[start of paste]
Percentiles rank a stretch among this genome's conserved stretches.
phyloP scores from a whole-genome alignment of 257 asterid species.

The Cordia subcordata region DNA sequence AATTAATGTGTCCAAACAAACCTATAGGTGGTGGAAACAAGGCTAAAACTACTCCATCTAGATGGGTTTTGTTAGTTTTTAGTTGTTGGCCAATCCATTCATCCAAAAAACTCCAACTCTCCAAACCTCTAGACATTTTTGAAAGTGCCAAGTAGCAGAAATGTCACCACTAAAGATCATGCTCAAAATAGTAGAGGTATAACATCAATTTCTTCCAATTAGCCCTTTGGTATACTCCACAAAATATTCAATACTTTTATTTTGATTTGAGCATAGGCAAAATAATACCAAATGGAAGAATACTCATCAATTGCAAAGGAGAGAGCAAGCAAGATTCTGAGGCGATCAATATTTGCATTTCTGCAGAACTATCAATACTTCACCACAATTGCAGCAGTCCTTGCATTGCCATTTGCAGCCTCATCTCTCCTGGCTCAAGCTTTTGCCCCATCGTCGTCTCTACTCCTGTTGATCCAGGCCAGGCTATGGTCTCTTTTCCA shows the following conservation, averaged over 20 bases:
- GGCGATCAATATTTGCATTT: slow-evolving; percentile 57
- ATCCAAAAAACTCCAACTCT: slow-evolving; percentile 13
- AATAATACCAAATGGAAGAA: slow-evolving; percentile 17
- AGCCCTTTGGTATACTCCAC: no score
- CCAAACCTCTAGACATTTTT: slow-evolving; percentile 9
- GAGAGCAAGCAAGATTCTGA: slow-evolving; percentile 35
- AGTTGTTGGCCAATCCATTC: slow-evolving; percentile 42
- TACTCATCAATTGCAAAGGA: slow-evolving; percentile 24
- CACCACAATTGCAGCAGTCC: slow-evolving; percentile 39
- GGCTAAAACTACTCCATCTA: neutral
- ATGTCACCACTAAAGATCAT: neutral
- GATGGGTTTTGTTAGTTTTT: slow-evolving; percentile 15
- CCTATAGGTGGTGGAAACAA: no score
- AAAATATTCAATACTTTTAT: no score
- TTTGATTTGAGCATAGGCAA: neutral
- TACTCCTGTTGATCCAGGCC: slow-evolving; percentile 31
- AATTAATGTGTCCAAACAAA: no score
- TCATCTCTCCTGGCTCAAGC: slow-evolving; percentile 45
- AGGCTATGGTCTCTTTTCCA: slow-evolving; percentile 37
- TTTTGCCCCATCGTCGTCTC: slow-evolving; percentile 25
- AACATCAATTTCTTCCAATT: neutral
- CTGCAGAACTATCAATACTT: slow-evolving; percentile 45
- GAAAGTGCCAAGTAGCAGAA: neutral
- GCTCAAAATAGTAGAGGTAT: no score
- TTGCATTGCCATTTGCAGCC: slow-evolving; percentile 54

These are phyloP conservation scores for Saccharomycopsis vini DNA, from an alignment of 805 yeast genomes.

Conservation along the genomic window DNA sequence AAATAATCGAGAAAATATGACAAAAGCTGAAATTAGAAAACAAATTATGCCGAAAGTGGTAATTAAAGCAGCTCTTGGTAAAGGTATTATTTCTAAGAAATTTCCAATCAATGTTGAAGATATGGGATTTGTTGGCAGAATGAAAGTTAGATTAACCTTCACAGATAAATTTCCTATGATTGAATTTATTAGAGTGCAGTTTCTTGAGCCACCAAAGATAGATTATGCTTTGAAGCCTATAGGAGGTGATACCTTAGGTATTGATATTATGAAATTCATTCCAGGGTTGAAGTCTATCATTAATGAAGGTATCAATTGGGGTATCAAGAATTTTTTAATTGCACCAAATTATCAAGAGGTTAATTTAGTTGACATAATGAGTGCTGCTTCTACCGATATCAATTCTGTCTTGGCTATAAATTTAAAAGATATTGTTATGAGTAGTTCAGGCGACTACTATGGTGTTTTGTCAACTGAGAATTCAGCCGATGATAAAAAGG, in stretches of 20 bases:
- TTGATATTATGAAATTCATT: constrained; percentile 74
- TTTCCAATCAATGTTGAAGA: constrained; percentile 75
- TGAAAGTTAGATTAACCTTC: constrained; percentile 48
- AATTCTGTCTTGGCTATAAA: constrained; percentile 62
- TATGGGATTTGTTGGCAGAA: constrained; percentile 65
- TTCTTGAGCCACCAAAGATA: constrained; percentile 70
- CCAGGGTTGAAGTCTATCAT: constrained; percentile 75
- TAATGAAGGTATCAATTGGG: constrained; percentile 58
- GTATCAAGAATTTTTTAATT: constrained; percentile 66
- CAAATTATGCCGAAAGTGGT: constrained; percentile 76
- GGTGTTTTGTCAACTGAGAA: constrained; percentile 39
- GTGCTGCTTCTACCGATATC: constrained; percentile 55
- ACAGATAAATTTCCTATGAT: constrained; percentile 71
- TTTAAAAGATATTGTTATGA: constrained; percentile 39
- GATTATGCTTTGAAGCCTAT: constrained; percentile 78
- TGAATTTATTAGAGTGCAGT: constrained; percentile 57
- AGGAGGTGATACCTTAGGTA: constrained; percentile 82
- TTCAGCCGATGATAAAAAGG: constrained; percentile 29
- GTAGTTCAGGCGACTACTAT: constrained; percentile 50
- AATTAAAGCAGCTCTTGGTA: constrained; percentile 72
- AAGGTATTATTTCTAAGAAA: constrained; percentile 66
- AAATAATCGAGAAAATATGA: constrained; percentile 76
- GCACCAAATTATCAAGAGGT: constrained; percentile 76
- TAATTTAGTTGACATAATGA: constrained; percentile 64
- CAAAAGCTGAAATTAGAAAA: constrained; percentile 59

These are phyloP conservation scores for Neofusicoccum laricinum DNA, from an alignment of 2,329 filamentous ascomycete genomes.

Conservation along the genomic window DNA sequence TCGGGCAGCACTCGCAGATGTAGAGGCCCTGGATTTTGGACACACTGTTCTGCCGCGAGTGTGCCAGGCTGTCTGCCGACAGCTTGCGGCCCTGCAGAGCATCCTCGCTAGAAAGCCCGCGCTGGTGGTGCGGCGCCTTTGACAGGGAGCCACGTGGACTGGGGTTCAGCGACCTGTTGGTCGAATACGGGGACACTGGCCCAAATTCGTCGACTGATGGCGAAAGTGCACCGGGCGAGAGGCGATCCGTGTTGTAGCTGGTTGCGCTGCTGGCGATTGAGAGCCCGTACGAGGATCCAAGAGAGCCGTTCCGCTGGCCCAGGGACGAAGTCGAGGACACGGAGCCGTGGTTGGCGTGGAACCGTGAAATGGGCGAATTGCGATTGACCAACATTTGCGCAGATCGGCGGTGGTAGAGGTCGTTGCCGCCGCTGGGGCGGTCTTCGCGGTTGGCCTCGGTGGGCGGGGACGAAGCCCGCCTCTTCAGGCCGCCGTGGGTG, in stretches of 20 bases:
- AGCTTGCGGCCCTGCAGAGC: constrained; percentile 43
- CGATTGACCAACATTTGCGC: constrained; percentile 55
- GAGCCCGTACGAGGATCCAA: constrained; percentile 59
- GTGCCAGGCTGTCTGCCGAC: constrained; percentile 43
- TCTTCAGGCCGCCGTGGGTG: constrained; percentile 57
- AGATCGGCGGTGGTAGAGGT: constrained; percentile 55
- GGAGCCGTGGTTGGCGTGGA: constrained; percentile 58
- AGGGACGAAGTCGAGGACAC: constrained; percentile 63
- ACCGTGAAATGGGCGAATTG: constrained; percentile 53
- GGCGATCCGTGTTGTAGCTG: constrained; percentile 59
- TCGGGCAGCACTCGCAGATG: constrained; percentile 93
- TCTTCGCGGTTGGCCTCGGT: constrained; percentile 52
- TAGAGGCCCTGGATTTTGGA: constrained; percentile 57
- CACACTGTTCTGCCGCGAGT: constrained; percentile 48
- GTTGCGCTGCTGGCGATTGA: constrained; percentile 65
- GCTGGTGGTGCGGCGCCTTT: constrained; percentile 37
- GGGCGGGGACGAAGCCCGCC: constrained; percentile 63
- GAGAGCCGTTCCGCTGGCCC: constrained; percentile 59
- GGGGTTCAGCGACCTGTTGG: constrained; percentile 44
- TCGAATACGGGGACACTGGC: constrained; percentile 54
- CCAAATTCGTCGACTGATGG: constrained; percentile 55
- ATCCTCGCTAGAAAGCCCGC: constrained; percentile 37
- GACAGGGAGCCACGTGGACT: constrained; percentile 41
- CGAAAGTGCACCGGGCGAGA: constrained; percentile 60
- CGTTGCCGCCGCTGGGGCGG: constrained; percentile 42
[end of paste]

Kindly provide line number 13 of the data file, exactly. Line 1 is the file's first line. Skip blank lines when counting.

- GGCTAAAACTACTCCATCTA: neutral